//Serial.println(potReading);
      }
    }
  }
}


http://www.pedroduino.com

Riva

What is the potReading ++ and potReading -- in the code for?

You define potReading as a byte but it should be an int as result is 10 bit value.

Is the potentiometer linear or log type?

Code: [Select]
   int potReading = analogRead (A0);
   potReading = map(potReading, 0, 1023, 1, 100);
   delay(potReading);


 
Don't PM me for help as I will ignore it.

Pedro147

What is the potReading ++ and potReading -- in the code for?

You define potReading as a byte but it should be an int as result is 10 bit value.
Two very good questions  8)  They are gone and byte changed to int. Problem is still apparent but thanks for pulling me up on these mistakes.

The pot is linear. I have tried expanding the range of the map values for delay to no avail.
http://www.pedroduino.com

Riva

Two very good questions  8)  They are gone and byte changed to int. Problem is still apparent but thanks for pulling me up on these mistakes.

The pot is linear. I have tried expanding the range of the map values for delay to no avail.
Try just connecting the pot to A0 and continually printing it value to the serial monitor while adjusting the wiper between ends and see what values you get for each end and if the values change smoothly while slowly wiping. Maybe you have a bad pot/connection/wiring.
Don't PM me for help as I will ignore it.

Pedro147

I tried two pots and they are both very erratic. I will buy a better one tomorrow and try that. Thanks for your help Riva.
http://www.pedroduino.com

PaulRB

Hi Pedro, what value are those pots? 10K is ideal. 4K7, 1K, 47K or 100K is ok. But 470K, 1M or 10M would be too high and might not give reliable readings.

Paul

Pedro147

#6
Jan 11, 2015, 12:29 am Last Edit: Jan 11, 2015, 08:39 am by Pedro147 Reason: additional information
Hi Paul. The first one was  a 50K B (Linear) at least I learned about pot marking codes. The second is a 10K linear which is much better although for some reason it does seem to give me two positions of minimal delay (solid digit display) One at one end of pot rotation and another at half pot rotation. This being said it is giving me much better control of the delay period. Thanks for your suggestions.

Rudimentary Video
http://www.pedroduino.com

PaulRB

You could replace this code

Code: [Select]


  for (byte k=0; k <= 7; k++)
  {
    digitalWrite(clockPin, LOW);    // clockPin LOW prior to sending a bit
    if ( data & (1 << k) )
    {
      digitalWrite(dataPin, HIGH); // turn "On"
    }
    else
    {
      digitalWrite(dataPin, LOW); // turn "Off"�
    }
    digitalWrite(clockPin, HIGH); // and clock the bit in
  }
  digitalWrite(clockPin, LOW);   //stop shifting out data



with a single shiftOut().

It will be interesting to know if your new pot fixes the problem. I have a feeling it won't...

Pedro147

#8
Jan 11, 2015, 11:31 am Last Edit: Jan 11, 2015, 11:32 am by Pedro147
You could replace this code
with a single shiftOut().
How would I incorporate this into the rest of the existing code please Paul :D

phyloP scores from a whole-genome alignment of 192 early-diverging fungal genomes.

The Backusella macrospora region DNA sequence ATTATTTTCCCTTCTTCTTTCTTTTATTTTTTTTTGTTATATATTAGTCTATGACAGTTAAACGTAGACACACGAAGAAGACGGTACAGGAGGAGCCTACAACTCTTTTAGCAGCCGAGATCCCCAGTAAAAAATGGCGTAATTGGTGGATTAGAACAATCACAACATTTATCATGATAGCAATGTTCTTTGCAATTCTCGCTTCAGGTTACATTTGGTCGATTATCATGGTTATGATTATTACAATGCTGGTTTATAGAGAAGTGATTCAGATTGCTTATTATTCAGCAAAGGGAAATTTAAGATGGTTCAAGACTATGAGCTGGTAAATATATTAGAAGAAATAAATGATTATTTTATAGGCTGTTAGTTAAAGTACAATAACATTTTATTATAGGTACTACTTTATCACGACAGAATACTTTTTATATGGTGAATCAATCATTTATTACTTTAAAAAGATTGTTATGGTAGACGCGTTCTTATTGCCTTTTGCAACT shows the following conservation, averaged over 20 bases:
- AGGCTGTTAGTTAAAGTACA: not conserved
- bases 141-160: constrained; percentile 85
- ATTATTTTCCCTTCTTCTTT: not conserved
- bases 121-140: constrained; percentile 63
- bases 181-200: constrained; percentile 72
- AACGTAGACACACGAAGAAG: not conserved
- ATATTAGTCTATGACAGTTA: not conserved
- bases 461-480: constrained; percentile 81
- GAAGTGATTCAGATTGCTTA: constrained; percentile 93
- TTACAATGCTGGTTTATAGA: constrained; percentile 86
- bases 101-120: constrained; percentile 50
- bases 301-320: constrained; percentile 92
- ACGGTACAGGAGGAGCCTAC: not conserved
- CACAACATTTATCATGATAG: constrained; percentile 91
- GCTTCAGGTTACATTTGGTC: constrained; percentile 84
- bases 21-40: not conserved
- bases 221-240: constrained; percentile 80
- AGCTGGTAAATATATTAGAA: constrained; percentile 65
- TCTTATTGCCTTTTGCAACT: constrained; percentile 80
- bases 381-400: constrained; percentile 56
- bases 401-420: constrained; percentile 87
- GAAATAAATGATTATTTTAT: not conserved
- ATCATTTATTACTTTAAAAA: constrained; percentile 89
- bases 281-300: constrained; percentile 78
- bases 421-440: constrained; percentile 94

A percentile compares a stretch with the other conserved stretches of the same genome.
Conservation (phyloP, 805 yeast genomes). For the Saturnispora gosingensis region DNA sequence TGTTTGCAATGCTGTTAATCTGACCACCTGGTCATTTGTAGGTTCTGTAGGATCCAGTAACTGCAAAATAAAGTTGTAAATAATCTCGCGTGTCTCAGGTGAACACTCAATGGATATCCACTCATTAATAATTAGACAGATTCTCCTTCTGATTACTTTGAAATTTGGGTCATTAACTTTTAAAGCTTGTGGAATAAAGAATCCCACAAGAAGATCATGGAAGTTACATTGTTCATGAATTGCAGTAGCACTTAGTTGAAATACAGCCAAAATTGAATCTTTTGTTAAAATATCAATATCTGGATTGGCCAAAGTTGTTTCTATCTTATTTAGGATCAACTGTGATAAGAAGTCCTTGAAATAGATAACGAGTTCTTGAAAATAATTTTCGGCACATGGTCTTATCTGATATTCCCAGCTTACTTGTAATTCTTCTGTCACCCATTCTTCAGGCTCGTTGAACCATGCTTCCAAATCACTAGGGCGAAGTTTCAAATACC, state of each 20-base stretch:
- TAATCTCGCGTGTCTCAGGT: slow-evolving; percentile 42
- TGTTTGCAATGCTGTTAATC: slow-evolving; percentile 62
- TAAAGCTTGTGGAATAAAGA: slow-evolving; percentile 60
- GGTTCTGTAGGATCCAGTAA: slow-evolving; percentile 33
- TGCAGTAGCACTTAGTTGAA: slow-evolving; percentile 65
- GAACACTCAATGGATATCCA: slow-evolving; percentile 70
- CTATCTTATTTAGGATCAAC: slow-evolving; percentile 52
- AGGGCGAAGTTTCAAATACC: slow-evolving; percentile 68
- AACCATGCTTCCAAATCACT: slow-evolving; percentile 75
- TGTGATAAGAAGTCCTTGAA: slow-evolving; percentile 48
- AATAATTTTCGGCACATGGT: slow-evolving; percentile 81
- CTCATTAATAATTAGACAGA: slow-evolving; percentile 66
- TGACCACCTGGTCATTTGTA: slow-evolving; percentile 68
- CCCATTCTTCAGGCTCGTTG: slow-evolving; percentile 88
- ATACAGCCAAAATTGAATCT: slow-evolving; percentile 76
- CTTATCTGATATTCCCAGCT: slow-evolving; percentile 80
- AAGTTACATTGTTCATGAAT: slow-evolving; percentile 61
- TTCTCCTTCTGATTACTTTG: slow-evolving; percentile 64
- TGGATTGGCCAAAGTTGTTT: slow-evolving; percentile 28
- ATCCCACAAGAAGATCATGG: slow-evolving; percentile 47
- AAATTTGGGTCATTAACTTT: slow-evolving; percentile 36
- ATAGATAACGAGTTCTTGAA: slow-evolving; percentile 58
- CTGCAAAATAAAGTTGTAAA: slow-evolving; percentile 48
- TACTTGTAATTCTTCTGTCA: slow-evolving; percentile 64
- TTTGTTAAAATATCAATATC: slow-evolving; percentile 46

http://www.pedroduino.com

PaulRB

You would replace exactly all that code I quoted with this line:

Code: [Select]
shiftOut(dataPin, clockPin, MSBFIRST, data);

It won't fix your pot problem in any way, just make your sketch shorter!

PaulRB

Quote
for some reason it does seem to give me two positions of minimal delay

Did you change that byte to an int as Riva pointed out?

Pedro147

#11
Jan 11, 2015, 10:20 pm Last Edit: Jan 11, 2015, 10:22 pm by Pedro147
You would replace exactly all that code I quoted with this line:

Code: [Select]
shiftOut(dataPin, clockPin, MSBFIRST, data);

I tried that giving this

Code: [Select]
void shiftIt (byte data)
{
  digitalWrite(latchPin, LOW);      // Set latchPin LOW while clocking these 8 bits in to the register
 shiftOut(dataPin, clockPin, MSBFIRST, data);
  digitalWrite(latchPin, HIGH);  //set latchPin to high to lock and send data
  {
    potReading = analogRead (A0);
    {
      potReading = map(potReading, 0, 1023, 1, 100);
      {
        if(potReading > 1)
          potReading --;
        delay(potReading);
      }
      {
        if(potReading < 100)
          potReading ++;
        delay(potReading);
        //Serial.println(potReading);
      }
    }
  }
}



but it does not display the digits correctly (see image for display of "zero") I think that it possibly has something to do with this line

Code: [Select]
if ( data & (1 << k) )
and I did change the numbers array to datatype int
http://www.pedroduino.com

PaulRB

#12
Jan 12, 2015, 12:32 am Last Edit: Jan 12, 2015, 12:44 am by PaulRB
Quote
it does not display the digits correctly (see image for display of "zero") I think that it possibly has something to do with this line

My bad. I should have said "LSBFIRST" not "MSBFIRST". Sorry!
Quote
I did change the numbers array to datatype int

That's not what Riva said. You should go back and read Riva's post again, because the things you said you removed have reappeared, and you changed the wrong variable from byte to int.

Pedro147

Thanks Paul that works perfectly now. A case of me reading but not seeing and consequently trying to fit all of a households possessions into a tiny garden shed  8)

Riva - thanks for picking up my killer mistake so early
http://www.pedroduino.com

Riva

Glad you got it sorted in the end Pedro.
Don't PM me for help as I will ignore it.